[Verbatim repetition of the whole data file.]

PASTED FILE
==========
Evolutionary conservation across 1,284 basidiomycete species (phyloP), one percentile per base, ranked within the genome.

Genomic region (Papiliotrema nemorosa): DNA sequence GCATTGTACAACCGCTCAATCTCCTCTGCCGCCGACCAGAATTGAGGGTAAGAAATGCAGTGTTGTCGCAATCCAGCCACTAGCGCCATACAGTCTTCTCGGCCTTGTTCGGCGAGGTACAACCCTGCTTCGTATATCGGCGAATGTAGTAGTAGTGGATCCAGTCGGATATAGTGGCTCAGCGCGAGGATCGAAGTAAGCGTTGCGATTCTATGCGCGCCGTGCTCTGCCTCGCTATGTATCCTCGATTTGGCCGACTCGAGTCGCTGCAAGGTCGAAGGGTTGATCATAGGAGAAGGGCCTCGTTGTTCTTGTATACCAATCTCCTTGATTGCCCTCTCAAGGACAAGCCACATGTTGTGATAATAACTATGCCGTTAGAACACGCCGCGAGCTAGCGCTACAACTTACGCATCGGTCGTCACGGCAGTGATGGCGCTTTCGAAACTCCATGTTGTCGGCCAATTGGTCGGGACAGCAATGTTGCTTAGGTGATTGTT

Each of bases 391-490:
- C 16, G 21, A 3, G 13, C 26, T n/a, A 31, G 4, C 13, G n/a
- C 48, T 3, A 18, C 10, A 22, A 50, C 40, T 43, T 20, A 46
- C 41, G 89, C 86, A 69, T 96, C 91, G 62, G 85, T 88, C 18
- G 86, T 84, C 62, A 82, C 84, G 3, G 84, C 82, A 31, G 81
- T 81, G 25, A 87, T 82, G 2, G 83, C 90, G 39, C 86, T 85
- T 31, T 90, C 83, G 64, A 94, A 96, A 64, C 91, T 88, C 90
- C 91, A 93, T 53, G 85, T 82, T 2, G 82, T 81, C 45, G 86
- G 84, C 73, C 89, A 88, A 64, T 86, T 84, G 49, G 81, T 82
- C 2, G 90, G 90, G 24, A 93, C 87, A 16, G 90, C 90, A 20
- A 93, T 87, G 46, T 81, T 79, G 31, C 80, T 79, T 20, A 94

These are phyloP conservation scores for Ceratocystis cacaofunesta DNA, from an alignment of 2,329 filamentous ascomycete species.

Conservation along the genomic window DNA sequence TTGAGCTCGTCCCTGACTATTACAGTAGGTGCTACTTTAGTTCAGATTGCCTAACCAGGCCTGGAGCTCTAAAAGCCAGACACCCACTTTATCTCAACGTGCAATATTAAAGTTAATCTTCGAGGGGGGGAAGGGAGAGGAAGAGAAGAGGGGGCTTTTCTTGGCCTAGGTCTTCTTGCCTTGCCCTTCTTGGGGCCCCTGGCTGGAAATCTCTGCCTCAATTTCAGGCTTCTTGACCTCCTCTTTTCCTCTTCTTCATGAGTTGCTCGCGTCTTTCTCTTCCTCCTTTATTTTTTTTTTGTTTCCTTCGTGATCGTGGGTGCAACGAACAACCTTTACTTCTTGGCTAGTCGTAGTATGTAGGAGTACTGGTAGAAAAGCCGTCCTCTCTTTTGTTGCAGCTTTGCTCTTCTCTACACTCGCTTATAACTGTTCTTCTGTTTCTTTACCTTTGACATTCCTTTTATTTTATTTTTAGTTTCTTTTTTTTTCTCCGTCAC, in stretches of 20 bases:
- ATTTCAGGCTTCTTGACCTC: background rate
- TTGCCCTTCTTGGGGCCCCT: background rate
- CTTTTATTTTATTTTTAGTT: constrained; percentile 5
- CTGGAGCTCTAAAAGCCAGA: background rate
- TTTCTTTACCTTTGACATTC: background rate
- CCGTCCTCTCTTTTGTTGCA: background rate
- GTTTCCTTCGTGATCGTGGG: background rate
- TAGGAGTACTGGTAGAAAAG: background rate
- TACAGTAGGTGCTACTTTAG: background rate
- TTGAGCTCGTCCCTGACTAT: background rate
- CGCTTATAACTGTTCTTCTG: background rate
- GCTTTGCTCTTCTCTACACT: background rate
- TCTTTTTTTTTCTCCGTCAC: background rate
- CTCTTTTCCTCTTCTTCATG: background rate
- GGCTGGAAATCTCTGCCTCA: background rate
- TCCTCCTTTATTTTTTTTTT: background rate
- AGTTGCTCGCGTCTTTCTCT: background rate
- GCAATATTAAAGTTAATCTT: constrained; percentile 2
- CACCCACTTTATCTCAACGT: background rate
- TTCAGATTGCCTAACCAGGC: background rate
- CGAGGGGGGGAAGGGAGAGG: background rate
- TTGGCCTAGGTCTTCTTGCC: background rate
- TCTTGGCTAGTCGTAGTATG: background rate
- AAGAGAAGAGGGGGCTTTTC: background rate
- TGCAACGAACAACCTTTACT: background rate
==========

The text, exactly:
Evolutionary conservation across 1,284 basidiomycete species (phyloP), one percentile per base, ranked within the genome.

Genomic region (Papiliotrema nemorosa): DNA sequence GCATTGTACAACCGCTCAATCTCCTCTGCCGCCGACCAGAATTGAGGGTAAGAAATGCAGTGTTGTCGCAATCCAGCCACTAGCGCCATACAGTCTTCTCGGCCTTGTTCGGCGAGGTACAACCCTGCTTCGTATATCGGCGAATGTAGTAGTAGTGGATCCAGTCGGATATAGTGGCTCAGCGCGAGGATCGAAGTAAGCGTTGCGATTCTATGCGCGCCGTGCTCTGCCTCGCTATGTATCCTCGATTTGGCCGACTCGAGTCGCTGCAAGGTCGAAGGGTTGATCATAGGAGAAGGGCCTCGTTGTTCTTGTATACCAATCTCCTTGATTGCCCTCTCAAGGACAAGCCACATGTTGTGATAATAACTATGCCGTTAGAACACGCCGCGAGCTAGCGCTACAACTTACGCATCGGTCGTCACGGCAGTGATGGCGCTTTCGAAACTCCATGTTGTCGGCCAATTGGTCGGGACAGCAATGTTGCTTAGGTGATTGTT

Each of bases 391-490:
- C 16, G 21, A 3, G 13, C 26, T n/a, A 31, G 4, C 13, G n/a
- C 48, T 3, A 18, C 10, A 22, A 50, C 40, T 43, T 20, A 46
- C 41, G 89, C 86, A 69, T 96, C 91, G 62, G 85, T 88, C 18
- G 86, T 84, C 62, A 82, C 84, G 3, G 84, C 82, A 31, G 81
- T 81, G 25, A 87, T 82, G 2, G 83, C 90, G 39, C 86, T 85
- T 31, T 90, C 83, G 64, A 94, A 96, A 64, C 91, T 88, C 90
- C 91, A 93, T 53, G 85, T 82, T 2, G 82, T 81, C 45, G 86
- G 84, C 73, C 89, A 88, A 64, T 86, T 84, G 49, G 81, T 82
- C 2, G 90, G 90, G 24, A 93, C 87, A 16, G 90, C 90, A 20
- A 93, T 87, G 46, T 81, T 79, G 31, C 80, T 79, T 20, A 94

These are phyloP conservation scores for Ceratocystis cacaofunesta DNA, from an alignment of 2,329 filamentous ascomycete species.

Conservation along the genomic window DNA sequence TTGAGCTCGTCCCTGACTATTACAGTAGGTGCTACTTTAGTTCAGATTGCCTAACCAGGCCTGGAGCTCTAAAAGCCAGACACCCACTTTATCTCAACGTGCAATATTAAAGTTAATCTTCGAGGGGGGGAAGGGAGAGGAAGAGAAGAGGGGGCTTTTCTTGGCCTAGGTCTTCTTGCCTTGCCCTTCTTGGGGCCCCTGGCTGGAAATCTCTGCCTCAATTTCAGGCTTCTTGACCTCCTCTTTTCCTCTTCTTCATGAGTTGCTCGCGTCTTTCTCTTCCTCCTTTATTTTTTTTTTGTTTCCTTCGTGATCGTGGGTGCAACGAACAACCTTTACTTCTTGGCTAGTCGTAGTATGTAGGAGTACTGGTAGAAAAGCCGTCCTCTCTTTTGTTGCAGCTTTGCTCTTCTCTACACTCGCTTATAACTGTTCTTCTGTTTCTTTACCTTTGACATTCCTTTTATTTTATTTTTAGTTTCTTTTTTTTTCTCCGTCAC, in stretches of 20 bases:
- ATTTCAGGCTTCTTGACCTC: background rate
- TTGCCCTTCTTGGGGCCCCT: background rate
- CTTTTATTTTATTTTTAGTT: constrained; percentile 5
- CTGGAGCTCTAAAAGCCAGA: background rate
- TTTCTTTACCTTTGACATTC: background rate
- CCGTCCTCTCTTTTGTTGCA: background rate
- GTTTCCTTCGTGATCGTGGG: background rate
- TAGGAGTACTGGTAGAAAAG: background rate
- TACAGTAGGTGCTACTTTAG: background rate
- TTGAGCTCGTCCCTGACTAT: background rate
- CGCTTATAACTGTTCTTCTG: background rate
- GCTTTGCTCTTCTCTACACT: background rate
- TCTTTTTTTTTCTCCGTCAC: background rate
- CTCTTTTCCTCTTCTTCATG: background rate
- GGCTGGAAATCTCTGCCTCA: background rate
- TCCTCCTTTATTTTTTTTTT: background rate
- AGTTGCTCGCGTCTTTCTCT: background rate
- GCAATATTAAAGTTAATCTT: constrained; percentile 2
- CACCCACTTTATCTCAACGT: background rate
- TTCAGATTGCCTAACCAGGC: background rate
- CGAGGGGGGGAAGGGAGAGG: background rate
- TTGGCCTAGGTCTTCTTGCC: background rate
- TCTTGGCTAGTCGTAGTATG: background rate
- AAGAGAAGAGGGGGCTTTTC: background rate
- TGCAACGAACAACCTTTACT: background rate